So we had time to kill because the mall was packed. Most of the stores are (way!) overpriced garment shops for women with a dress size of 2 or below and men unsure of their sexual orientation. I mentioned to the wife that what the mall needed was a really cool store. Then we turned a corner and found a really cool store called MARBLES: THE BRAIN STORE.

Although the home screen of the web page doesn’t really show it off, Marbles has all sorts of brain games. Uno can be fun if you have a child in the house but gets boring really quick. They have everything: Solitaire Chess where you learn the game in smaller pieces before you apply it to the full format. That I will probably buy in the future. Always wanted to be a decent player but never found a good strategy for improvement. Breaking something down into manageable pieces is a proven method for skill development.

There is the super trivial pursuit style game: Mindstein. Each card has five questions, multiple choice, each answer has a letter, the combination of correct answers spells out a word, you have to get the answers right to spell out the word (I suspect after 3 questions you could guess like on Wheel of Fortune). I was impressed with the questions – they were not dumbed down.

And then they have books of puzzles, the graphic logic puzzles, the hierarchical, or ordinal logic puzzles (Harry was 1 inch taller than Suzy who was taller than Gary, etc,) one book had a regular search a word that, when completed, was a summary of a literary work, and to finish you had to deduce the literary work.

I mention these because they are fun and I feel too many people nowadays focus on the body to the exclusion of the mind – and the exclusion of the soul. It is not true, is not freaking true, that to Continue reading


Writing Just to Write

And that is just what this post is.

I got back last week from a two week trip to Tucson AZ. I think I may have picked up some bug from a hotel on the way there or back. I’ve felt like crap. Another cause could be the crappy diet a road trip usually entails if you are not careful. I ate a lot of take-out and drank copious amounts of coffee and soda. I also quit smoking (again, Bob, sheesh we’re bored by this one!); 23 days so far and that could have me feeling like crap. My lungs sort of hurt. Or its indigestion. Or I’m sick. I’ll wait a few weeks, if I’m not dead, then I should be fine!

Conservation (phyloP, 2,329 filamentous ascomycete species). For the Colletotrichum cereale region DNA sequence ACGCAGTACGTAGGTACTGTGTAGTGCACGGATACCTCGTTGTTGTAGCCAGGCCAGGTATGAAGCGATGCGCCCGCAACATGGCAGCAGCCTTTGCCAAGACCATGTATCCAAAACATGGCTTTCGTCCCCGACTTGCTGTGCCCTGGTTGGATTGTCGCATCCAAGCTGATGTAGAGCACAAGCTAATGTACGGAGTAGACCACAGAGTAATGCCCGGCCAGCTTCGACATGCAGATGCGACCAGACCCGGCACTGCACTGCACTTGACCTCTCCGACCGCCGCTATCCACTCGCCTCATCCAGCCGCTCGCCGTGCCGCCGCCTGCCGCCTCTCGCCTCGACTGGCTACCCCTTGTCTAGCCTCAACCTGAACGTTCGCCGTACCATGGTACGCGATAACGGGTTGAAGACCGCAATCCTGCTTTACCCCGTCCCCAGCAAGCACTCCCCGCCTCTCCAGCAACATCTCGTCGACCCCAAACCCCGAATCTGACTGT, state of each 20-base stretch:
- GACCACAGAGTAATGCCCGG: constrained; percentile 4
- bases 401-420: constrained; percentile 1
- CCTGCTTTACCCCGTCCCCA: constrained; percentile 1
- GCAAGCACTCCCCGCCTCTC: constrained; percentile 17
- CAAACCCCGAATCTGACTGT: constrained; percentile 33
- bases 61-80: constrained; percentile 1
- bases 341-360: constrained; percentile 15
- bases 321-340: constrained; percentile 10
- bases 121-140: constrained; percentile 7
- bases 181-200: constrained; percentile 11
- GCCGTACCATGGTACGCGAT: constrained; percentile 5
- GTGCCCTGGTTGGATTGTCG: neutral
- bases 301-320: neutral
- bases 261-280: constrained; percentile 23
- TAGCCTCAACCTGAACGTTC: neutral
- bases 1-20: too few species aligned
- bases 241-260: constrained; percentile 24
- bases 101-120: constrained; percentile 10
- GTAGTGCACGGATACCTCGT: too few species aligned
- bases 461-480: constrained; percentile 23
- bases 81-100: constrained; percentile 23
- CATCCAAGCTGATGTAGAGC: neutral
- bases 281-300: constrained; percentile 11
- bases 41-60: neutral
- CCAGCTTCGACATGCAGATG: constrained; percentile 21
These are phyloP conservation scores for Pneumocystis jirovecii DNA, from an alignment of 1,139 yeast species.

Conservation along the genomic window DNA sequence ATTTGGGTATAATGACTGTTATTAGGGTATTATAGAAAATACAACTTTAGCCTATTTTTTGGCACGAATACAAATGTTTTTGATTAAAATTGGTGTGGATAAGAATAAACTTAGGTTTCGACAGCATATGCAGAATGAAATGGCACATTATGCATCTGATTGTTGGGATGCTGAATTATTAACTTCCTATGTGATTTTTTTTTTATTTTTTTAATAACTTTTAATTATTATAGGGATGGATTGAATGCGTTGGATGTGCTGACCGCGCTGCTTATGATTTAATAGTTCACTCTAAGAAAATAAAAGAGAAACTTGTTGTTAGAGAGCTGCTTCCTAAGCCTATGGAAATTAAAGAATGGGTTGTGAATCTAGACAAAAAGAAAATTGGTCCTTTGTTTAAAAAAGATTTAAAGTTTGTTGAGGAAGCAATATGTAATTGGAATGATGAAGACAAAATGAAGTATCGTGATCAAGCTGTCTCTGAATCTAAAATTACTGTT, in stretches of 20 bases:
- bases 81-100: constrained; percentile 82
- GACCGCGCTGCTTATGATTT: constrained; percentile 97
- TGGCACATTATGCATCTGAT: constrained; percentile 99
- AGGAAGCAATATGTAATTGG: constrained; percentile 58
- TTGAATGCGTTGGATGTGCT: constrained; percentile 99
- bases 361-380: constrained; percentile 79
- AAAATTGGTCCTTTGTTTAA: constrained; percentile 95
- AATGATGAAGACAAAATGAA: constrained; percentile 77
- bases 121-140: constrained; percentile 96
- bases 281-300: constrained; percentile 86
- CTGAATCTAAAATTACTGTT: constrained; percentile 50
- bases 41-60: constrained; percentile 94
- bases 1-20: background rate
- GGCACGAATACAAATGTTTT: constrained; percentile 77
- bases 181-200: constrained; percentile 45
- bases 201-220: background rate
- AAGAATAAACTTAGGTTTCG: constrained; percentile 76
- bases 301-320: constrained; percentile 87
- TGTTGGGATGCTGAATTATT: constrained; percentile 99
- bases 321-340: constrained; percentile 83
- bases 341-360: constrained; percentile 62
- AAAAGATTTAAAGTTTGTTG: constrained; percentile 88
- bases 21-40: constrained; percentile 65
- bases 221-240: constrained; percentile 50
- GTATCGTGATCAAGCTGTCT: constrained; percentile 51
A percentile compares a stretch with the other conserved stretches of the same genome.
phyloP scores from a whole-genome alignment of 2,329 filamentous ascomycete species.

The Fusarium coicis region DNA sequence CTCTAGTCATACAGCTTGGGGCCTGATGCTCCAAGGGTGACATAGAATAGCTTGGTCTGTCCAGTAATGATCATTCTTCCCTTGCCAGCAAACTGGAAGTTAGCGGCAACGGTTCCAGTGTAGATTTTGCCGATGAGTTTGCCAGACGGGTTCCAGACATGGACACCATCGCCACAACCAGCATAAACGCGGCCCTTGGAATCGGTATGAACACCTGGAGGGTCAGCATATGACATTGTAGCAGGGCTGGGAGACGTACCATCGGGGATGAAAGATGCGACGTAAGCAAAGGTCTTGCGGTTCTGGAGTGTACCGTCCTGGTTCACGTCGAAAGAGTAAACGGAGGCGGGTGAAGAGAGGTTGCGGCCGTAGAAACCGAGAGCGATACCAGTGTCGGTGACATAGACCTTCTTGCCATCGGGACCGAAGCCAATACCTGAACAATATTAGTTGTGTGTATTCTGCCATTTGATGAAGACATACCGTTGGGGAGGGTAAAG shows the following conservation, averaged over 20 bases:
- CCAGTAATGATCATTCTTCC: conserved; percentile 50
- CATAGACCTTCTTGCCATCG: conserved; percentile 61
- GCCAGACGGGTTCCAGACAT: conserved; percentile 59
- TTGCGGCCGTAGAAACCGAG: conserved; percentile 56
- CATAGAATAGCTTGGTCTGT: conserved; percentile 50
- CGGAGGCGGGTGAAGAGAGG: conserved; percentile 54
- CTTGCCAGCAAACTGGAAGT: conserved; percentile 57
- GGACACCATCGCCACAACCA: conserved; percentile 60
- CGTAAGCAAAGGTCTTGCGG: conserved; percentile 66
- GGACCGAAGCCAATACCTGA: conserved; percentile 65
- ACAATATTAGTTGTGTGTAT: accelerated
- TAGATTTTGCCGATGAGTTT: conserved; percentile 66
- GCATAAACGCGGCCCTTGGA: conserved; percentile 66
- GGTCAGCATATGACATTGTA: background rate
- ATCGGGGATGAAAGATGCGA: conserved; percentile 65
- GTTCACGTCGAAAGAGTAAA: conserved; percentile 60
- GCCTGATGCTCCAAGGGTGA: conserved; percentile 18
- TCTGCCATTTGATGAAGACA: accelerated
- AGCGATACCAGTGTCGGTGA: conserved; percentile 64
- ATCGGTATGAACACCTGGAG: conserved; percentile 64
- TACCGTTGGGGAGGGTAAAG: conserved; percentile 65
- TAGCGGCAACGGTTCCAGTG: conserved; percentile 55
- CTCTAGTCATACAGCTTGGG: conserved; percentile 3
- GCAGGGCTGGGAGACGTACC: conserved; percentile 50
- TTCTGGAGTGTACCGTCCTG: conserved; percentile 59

I am quitting for real this time. I have been experiencing shortness of breath over the last year. I shouldn’t be winded going up a single flight of stairs. I’ll miss you, love. But like a crazy woman, you may stimulate me but you’ll kill me.

Reading Stephen King’s Lisey’s Story at the moment. I always read King when traveling, they seem to go together for me. Having a little trouble getting through it which is an odd experience for a King book. I usually smash through them fast. This one is giving me trouble. I’m not connecting with the characters at all. The dead husband I am not buying as a (former) writer. Also King does not make at all clear what the Continue reading


Doctor Sleep

Took some time out of reading Gene Wolfe’s The Knight/Wizard and Fulton Sheen’s Life of Christ (a good read actually) to read King’s sequel to The Shining. In all honesty I didn’t seek the book. On the night of my flight out to Tucson to visit family I left my Kindle at work and desperately needed something for the flight(s). You are not likely to find the sort of stuff I normally read at the airport as they stock mainly Patterson level sellers.

So there was King’s Doctor Sleep. I thought, “why not visit an old friend?” When I was growing up Stephen King was it, he was the author. This was around the time of The Stand, Salm’s Lot, to Night Shift, Cujo, Christine, and onto Pet Cemetery and Tommyknockers – late seventies to early nineties.

I devoured them all.

I moved on to “weightier” stuff after I got married and read maybe two of his novels in the intervening years. I think they were Hearts in Atlantis and Bag of Bones (I have little recollection of the former).

I’m glad I stopped in to visit. A new Stephen King book is similar to a new Continue reading